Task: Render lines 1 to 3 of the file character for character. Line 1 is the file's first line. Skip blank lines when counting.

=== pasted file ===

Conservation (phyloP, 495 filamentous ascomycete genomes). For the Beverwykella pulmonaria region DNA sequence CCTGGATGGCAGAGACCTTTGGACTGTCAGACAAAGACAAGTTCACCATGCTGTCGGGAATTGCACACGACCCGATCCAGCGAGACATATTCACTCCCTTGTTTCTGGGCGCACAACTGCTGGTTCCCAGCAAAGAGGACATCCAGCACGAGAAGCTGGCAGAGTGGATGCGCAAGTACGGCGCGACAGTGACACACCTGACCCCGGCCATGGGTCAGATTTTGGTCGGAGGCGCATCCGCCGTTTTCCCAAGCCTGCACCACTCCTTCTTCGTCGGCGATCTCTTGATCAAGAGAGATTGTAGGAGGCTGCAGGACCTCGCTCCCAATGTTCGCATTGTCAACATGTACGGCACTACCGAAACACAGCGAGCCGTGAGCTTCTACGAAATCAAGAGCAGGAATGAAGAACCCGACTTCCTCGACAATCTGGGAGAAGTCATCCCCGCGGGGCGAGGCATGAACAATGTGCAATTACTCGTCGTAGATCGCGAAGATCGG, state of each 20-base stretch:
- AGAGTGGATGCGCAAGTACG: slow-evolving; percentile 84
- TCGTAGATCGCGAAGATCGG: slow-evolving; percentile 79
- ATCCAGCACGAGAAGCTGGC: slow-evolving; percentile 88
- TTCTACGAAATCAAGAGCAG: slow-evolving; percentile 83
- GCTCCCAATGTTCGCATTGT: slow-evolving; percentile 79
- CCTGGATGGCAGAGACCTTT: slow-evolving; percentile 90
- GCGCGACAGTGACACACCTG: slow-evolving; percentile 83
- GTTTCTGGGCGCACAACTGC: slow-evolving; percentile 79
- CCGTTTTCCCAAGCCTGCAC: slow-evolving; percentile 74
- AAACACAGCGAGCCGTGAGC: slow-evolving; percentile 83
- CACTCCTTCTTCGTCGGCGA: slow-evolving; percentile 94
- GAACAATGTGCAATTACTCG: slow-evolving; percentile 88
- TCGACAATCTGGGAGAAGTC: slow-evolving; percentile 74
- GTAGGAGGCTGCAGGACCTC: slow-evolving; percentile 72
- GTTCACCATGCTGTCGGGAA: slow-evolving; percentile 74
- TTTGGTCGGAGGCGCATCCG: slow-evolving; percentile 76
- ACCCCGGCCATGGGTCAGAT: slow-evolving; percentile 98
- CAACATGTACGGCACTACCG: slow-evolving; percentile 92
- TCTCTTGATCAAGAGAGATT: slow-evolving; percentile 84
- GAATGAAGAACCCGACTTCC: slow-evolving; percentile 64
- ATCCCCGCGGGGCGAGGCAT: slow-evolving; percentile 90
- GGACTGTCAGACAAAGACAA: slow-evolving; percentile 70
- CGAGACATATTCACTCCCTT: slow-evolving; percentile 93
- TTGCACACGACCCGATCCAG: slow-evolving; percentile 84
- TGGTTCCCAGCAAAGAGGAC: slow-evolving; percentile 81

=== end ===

Conservation (phyloP, 495 filamentous ascomycete genomes). For the Beverwykella pulmonaria region DNA sequence CCTGGATGGCAGAGACCTTTGGACTGTCAGACAAAGACAAGTTCACCATGCTGTCGGGAATTGCACACGACCCGATCCAGCGAGACATATTCACTCCCTTGTTTCTGGGCGCACAACTGCTGGTTCCCAGCAAAGAGGACATCCAGCACGAGAAGCTGGCAGAGTGGATGCGCAAGTACGGCGCGACAGTGACACACCTGACCCCGGCCATGGGTCAGATTTTGGTCGGAGGCGCATCCGCCGTTTTCCCAAGCCTGCACCACTCCTTCTTCGTCGGCGATCTCTTGATCAAGAGAGATTGTAGGAGGCTGCAGGACCTCGCTCCCAATGTTCGCATTGTCAACATGTACGGCACTACCGAAACACAGCGAGCCGTGAGCTTCTACGAAATCAAGAGCAGGAATGAAGAACCCGACTTCCTCGACAATCTGGGAGAAGTCATCCCCGCGGGGCGAGGCATGAACAATGTGCAATTACTCGTCGTAGATCGCGAAGATCGG, state of each 20-base stretch:
- AGAGTGGATGCGCAAGTACG: slow-evolving; percentile 84
- TCGTAGATCGCGAAGATCGG: slow-evolving; percentile 79